779 F2d 956 United States v. Rankin
779 F.2d 956
UNITED STATES of America, Appellee,
Kevin RANKIN, Appellant.
United States Court of Appeals,
Argued Nov. 4, 1985.
Decided Jan. 6, 1986.
F. Emmett Fitzpatrick (argued), Philadelphia, Pa., for appellant.
Louis R. Pichini, (argued), Sp. Atty., Edward S.G. Dennis, Jr., U.S. Atty., Philadelphia, Pa., William C. Bryson, Dept. of Justice, Washington, D.C., for appellee.
Before SEITZ, WEIS, and ROSENN, Circuit Judges.
OPINION OF THE COURT
WEIS, Circuit Judge.
The scheduling of trials involving busy lawyers is a difficult problem of court administration that is compounded when both state and federal courts compete for the time of the same attorneys. To meet this concern, the courts in Philadelphia adopted a compact to honor the commitments of counsel while actually in trial. In the case at hand, the district judge denied a continuance requested by the defendant because his counsel was engaged in the state court. As a result the defendant was forced to proceed with an appointed lawyer. Although the defendant's right to the services of specific counsel is not absolute, we conclude that in the circumstances here, the deprivation constituted an unnecessary infringement that requires the grant of a new trial.
Defendant Rankin was charged with two counts of conspiracy under 21 U.S.C. Sec. 846 to distribute heroin and other controlled substances, including cocaine. The indictment also contained six counts of using a telephone to facilitate the conspiracies, 21 U.S.C. Sec. 843(b). After a sixteen-day jury trial, defendant was convicted of all counts and was sentenced to the maximum term of fifty-four years of imprisonment.
Rankin was one of fourteen persons named in an indictment that contained thirty counts alleging a large scale illegal drug operation. At the time of arraignment in September 1983, Rankin retained F. Emmett Fitzpatrick, an experienced and competent criminal defense attorney, to represent him.
Because of the complexities of the multi-defendant case, continuances were granted to permit adequate discovery and pretrial procedures. On February 1, 1984, Fitzpatrick began a murder trial in the Court of Common Pleas of Philadelphia County. The state proceeding was in progress when on March 26, 1984, the district court designated the case at hand as a "special listing," which was to take precedence over all attachments of counsel occurring after that date.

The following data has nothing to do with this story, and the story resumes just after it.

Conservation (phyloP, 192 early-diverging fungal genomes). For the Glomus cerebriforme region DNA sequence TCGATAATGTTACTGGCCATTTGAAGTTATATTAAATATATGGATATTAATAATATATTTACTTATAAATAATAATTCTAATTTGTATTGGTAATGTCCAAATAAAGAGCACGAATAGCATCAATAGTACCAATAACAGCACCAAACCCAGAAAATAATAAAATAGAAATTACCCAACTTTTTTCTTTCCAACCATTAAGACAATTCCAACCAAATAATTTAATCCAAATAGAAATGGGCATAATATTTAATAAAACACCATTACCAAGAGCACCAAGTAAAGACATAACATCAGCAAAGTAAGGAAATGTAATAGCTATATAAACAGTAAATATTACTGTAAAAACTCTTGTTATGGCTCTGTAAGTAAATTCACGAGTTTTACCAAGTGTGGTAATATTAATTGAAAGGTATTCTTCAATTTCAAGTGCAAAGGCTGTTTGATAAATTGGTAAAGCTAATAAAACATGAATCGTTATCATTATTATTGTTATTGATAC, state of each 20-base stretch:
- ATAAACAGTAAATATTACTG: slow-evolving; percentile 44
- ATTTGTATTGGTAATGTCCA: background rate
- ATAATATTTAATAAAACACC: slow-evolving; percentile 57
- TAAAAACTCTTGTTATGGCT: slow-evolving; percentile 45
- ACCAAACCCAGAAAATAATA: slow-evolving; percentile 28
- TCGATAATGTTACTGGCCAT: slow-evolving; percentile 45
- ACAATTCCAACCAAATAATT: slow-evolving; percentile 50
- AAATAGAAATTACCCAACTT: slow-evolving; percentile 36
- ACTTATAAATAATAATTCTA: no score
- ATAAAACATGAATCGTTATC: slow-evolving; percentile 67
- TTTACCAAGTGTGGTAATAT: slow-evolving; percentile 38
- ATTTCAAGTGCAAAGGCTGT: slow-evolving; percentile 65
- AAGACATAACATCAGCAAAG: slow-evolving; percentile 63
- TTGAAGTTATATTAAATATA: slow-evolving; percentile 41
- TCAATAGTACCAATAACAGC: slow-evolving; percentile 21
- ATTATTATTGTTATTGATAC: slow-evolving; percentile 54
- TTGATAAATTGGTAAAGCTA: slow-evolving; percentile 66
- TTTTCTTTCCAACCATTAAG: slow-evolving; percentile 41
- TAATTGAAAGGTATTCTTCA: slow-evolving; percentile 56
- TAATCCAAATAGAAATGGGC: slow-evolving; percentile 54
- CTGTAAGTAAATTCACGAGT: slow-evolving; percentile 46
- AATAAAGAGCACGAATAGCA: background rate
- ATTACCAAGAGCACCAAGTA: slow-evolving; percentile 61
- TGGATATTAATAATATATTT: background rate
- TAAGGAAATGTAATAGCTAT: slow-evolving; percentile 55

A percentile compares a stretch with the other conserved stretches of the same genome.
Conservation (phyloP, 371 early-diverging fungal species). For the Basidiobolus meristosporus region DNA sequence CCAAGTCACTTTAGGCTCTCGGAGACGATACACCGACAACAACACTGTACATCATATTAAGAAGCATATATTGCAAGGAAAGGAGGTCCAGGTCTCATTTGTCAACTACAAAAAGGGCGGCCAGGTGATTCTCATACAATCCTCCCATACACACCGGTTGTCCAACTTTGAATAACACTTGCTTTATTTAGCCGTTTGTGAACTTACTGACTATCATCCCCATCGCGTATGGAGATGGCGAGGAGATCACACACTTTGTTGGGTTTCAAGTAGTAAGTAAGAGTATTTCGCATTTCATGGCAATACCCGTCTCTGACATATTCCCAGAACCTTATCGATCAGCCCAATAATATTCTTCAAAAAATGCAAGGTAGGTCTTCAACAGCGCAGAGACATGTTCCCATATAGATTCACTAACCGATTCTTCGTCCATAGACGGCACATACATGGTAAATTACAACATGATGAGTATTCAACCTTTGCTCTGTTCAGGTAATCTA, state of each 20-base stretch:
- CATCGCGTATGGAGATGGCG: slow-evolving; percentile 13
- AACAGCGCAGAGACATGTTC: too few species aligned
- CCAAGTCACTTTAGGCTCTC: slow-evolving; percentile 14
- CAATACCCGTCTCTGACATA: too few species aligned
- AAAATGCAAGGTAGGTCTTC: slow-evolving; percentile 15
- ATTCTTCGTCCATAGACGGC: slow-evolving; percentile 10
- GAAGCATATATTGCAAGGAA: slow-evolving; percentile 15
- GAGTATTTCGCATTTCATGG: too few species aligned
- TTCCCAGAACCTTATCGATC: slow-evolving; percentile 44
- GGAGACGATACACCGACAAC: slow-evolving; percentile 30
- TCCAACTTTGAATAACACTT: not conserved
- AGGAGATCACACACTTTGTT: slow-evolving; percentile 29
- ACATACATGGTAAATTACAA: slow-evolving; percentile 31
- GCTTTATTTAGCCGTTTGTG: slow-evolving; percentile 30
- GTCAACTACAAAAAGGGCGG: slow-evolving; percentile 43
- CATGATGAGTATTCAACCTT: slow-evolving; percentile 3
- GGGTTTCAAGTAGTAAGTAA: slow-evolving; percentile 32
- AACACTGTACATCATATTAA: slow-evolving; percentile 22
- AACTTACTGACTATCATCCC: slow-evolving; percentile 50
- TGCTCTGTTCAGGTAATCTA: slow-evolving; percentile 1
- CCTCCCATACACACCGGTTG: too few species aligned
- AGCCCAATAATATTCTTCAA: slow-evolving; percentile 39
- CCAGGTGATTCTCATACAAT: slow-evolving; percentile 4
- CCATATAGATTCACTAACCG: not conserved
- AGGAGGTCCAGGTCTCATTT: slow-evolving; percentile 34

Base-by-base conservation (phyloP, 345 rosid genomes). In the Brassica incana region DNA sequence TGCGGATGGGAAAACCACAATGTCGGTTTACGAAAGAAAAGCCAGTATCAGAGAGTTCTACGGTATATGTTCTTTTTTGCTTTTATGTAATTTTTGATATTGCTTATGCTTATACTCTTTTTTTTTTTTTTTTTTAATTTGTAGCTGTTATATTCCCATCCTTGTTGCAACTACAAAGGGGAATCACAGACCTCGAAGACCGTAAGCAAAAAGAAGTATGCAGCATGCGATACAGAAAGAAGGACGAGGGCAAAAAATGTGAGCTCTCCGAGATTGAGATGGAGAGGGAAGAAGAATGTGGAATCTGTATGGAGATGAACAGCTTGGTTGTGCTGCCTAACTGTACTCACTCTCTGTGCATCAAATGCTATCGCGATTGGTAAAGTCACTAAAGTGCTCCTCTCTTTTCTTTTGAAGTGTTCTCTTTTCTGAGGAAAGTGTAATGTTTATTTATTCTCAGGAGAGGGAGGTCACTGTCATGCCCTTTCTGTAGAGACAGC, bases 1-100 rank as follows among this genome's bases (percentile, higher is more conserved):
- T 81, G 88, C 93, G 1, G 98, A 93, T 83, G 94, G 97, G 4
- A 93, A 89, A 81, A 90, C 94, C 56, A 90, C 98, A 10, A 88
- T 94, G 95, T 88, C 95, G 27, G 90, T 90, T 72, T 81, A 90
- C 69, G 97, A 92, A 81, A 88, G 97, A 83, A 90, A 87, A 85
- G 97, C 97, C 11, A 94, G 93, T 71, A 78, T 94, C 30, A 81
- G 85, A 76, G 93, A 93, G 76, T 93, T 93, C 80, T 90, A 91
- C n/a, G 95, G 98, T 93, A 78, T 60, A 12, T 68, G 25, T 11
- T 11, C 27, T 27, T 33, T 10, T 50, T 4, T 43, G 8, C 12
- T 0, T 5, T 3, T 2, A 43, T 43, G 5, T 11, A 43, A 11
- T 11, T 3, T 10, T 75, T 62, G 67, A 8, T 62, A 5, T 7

On April 24, 1984, the district judge convened a pretrial conference, calling to the attention of all counsel that the trial was to begin on June 4, 1984. Fitzpatrick was still engaged in the state court but advised the district judge that the murder trial would probably conclude before June 4.
At another pretrial conference on May 8, 1984, the district judge announced that Fitzpatrick's availability for the June 4 trial seemed unlikely and informed defendant Rankin that he should retain alternate counsel. Fitzpatrick once again stated that he expected to be free by June 4. In addition, he called attention to the terms of a compact between the state and federal trial courts in Philadelphia. This agreement provided generally that a lawyer trying a case in one forum would be considered unavailable and would not be expected to appear before the other until the trial was concluded.
Fitzpatrick appeared in the district court on June 4 to advise that the murder trial was continuing and would be finished about the end of the month. On that same morning, ten of the defendants in this case pleaded guilty. One other remained a fugitive, and another, a hospital patient, signed a memorandum agreeing to plead guilty. Only Rankin's co-defendant Giangrante persisted in a demand for an immediate trial.
On the following day, June 5, the district judge directed Rankin to obtain alternate counsel by noon. Rankin chose instead to file a petition for mandamus with this court. Giangranti entered a guilty plea on June 12, leaving only Rankin to be tried. One week later, this court denied the petition for mandamus,1 and on June 20 the district court appointed a lawyer for Rankin. Counsel was given approximately one month to prepare the case. Jury selection began on July 18, and verdicts were returned against Rankin on August 10, 1984. Fitzpatrick's case in the state court had concluded on August 2.